Why the little c?

On 17 July 2013, I went for what I thought would be a routine mammogram – my first. All was proceeding as expected when the operator said “We need to take a closer look at this area.” Suddenly, it wasn’t routine anymore.

The atmosphere ramped up as people bustled around carrying films with knitted brows. After a lengthy ultrasound, I sent JP the following message:

Note: JP and I call each other Ted

The specialist who took the biopsy seemed very concerned. So I started to come to terms with the likely outcome. The probability of this has been present for most of my life, as I lost mum to breast cancer in the mid 1990s.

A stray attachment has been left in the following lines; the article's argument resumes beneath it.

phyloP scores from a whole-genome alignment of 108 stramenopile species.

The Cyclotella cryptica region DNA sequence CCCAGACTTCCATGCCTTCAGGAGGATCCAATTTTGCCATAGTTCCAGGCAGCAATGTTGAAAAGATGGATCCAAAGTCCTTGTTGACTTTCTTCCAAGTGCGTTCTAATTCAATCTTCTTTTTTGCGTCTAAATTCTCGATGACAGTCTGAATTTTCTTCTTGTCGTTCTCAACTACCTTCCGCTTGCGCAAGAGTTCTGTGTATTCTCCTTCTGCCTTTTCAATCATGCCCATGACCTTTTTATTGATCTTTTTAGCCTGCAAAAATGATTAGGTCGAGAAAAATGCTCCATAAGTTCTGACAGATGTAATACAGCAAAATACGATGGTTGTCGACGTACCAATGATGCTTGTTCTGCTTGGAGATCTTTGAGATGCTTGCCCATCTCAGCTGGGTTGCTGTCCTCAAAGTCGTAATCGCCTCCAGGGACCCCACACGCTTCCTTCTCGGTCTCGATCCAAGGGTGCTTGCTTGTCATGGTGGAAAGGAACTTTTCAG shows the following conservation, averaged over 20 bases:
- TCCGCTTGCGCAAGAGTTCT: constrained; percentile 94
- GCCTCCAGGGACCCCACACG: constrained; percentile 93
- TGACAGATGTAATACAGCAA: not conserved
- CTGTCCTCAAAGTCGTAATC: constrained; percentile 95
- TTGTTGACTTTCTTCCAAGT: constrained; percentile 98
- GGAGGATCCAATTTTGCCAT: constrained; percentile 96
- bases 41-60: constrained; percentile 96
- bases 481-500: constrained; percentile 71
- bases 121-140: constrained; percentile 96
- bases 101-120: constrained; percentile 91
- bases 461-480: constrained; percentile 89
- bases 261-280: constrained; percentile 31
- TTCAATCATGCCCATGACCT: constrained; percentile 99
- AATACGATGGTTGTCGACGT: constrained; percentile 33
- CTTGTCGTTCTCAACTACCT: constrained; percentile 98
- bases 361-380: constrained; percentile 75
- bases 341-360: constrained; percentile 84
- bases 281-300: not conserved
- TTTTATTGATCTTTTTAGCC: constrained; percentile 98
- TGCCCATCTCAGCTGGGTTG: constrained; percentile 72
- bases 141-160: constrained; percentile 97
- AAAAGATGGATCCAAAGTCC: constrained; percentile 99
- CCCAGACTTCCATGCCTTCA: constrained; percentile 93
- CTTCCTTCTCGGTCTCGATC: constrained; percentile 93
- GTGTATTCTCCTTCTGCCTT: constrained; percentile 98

Back home, Google did what it does and filled in lots of gaps and five days later, the GP confirmed the probability was now an actuality. “You have high grade DCIS, ductal carcinoma in situ. So it’s abnormal cell activity but it’s contained within the duct. So it’s not really cancer.”

Well Dr. Google disagrees. All the information about this kind of ‘abnormal cell activity’ was housed on sites that mentioned the ‘c’ word:

where to find out about a "not really cancer"
where to find out about a “not really cancer”

But I take her point that as a non-invasive strain it’s less worrisome. So it’s cancer. With a little c.

Next steps for me is a consultation with a surgeon, which I’m lucky enough to have arranged for tomorrow. I’ll report back.